How big of a deal is the "electrostatic sensitive device" warning?

Discussion in 'General Electronics Chat' started by Ingeniir, Jul 16, 2011.

  1. Ingeniir

    Thread Starter New Member

    Jun 29, 2011
    The solid state relays that I ordered from digikey arrived with a caution sticker that reads "Electrostatic sensitive devices, do not open or handle except at a static-free workstation". I'm inclined to just ignore it because I think most household desks are pretty static-free, but I wanted to check. Should I worry about this? How sensitive are the solid state relays to static electricity, are they easily damaged?
  2. ErnieM

    AAC Fanatic!

    Apr 24, 2011
    OMG, did you look at the package to read that? YOU CAN'T DO THAT WITH MOS CIRCUITRY. Just looking at electronic parts can result in a nuclear disaster! Just look at what's going on in Japan. It wasn't an earthquake, someone opened a bag containing 4001's!

    On CARPETING! What were they thinking?

    OK, on a serious note, "in the industry" components are only handled on anti-static mats, sheets of rubber that are somewhat conductive and connected to a good earth ground. Anyone handling parts is also grounded with a wrist strap and wire to ground. Wrist straps have a lot of resistance in them so they bleed static but don't endanger the person if they touch a live wire. Everything gets retested yearly, straps and writs bands daily.

    That's "proper procedure" per the QA department. In reality, in engineering I do not wear a strap when working protos (I do so when handling any production material). I would rather learn early on if I have something particularly sensitive (so I can remove it from my design).

    It has been over 10 years since I saw a repeatable failure I could definitely say was due to static, and in that case it was a 4000 series chip bare die being wire bonded pad by pad. They showed a 75%+ failure rate till I had the operation wire Vss and Vdd first, so the protection diodes were active.

    Those diodes are everywhere and are quite effective.
    Ingeniir and PackratKing like this.
  3. MrChips


    Oct 2, 2009
    How important is this warning? Very important!

    But don't be paranoid... it is better to be informed.

    The rules you apply will differ depending on if you are an amateur or professional, working in winter or summer, on a cheap 20-cent BJT or a $500 development system board.
    HP has done extensive studies on how hidden undetected ESD at the component handling stage can escalate from a $1 cost to $1000 repair once the device is in the field.

    The bottom line is if you are in manufacturing, you apply ESD protection at all times.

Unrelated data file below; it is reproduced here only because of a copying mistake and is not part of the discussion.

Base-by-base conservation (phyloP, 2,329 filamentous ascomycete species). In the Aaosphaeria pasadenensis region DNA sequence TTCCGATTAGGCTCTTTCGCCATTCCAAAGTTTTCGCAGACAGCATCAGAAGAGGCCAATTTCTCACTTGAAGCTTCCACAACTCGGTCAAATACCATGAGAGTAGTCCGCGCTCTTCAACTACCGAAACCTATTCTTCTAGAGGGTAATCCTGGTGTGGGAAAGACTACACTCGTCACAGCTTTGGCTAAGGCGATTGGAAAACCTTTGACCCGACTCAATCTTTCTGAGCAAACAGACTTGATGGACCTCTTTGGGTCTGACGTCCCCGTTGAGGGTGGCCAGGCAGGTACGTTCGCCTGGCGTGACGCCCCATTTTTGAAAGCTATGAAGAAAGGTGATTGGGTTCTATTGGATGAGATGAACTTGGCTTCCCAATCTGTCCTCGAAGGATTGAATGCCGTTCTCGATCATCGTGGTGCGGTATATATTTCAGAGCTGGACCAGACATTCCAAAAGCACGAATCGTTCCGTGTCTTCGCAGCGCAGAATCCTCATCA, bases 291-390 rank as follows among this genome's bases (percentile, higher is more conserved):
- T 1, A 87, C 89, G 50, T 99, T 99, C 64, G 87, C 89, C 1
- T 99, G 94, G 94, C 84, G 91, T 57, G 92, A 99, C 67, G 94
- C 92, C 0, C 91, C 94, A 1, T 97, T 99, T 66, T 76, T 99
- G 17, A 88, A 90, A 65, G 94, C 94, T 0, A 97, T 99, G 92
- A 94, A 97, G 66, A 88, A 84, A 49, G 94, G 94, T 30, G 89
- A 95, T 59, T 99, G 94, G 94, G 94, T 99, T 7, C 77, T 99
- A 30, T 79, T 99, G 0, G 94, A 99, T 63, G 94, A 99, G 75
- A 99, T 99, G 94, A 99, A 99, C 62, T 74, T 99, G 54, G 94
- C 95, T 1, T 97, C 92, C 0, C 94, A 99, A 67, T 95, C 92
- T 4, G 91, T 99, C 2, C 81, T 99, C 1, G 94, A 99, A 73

If you are hobbyist, take precautions when ESD is particularly high in winter times and ESD generating environments, carpet, soft chairs etc. Just pulling off masking tape off a plastic bag can generate huge ESD or even using that solder sucker.

    Be informed.
    Ingeniir likes this.
  4. Wendy


    Mar 24, 2008
    I don't follow procedure either, but don't minimize the risks. I've had 2N2222A NPN transistors blown from lack of static control at my former job. Took me a while to figure out what was happening. With the possible exception of power diodes, there is no part that can not be zapped with static.

    Walking wounded is always a problem. If a part gets zapped it can take a while to fail.

    ElectroStatic Discharge

    If your home has any static zaps, any at all, then you need to care. You may not be able to feel the static zap (AKA ESD event) that takes out a part, and you may not be able to tell the part is going to fail in a couple of weeks. If you throw sparks at all on door knobs or anywhere else it is a definite indicator there is a problem.
    Ingeniir likes this.
  5. someonesdad

    Senior Member

    Jul 7, 2009
    Many non-engineering/technical folks will often ignore the warnings. This is somewhat understandable because often the electrostatic discharges that damage something won't be felt by an individual. Your experiences will likely change once you work in industry, however. Antistatic behaviors are commonly seen and run the gamut of an engineer/tech working at a bench on a static mat with a grounded wrist strap to production workers having to put on special static gear and not being allowed to enter e.g. a production clean room area without being tested on special measurement equipment. This makes sense when thousands of expensive electrical devices are being worked on at one time and the failure costs are high.

    I didn't really internalize it until I had seen the SEM/surface analysis work done on some thin film devices of ours that we believe had been damaged by static discharges -- at least no other hypothesis fit the facts.

    I believe I've come across the data MrChips alludes to -- the corporate head of reliability engineering at HP (can't remember his name now, but I still remember his face -- and he was quite a nice guy) would often travel and give seminars on reliability and failure analysis and the common statistic bandied about was that a component costing a few cents that got damaged in the factory could result in ultimate repair costs or lost business costs later that were many orders of magnitude higher. It wasn't specific to just ESD damage, as there are many failure modes of electronic devices (electromigration in IC metallization used to be a big one back then).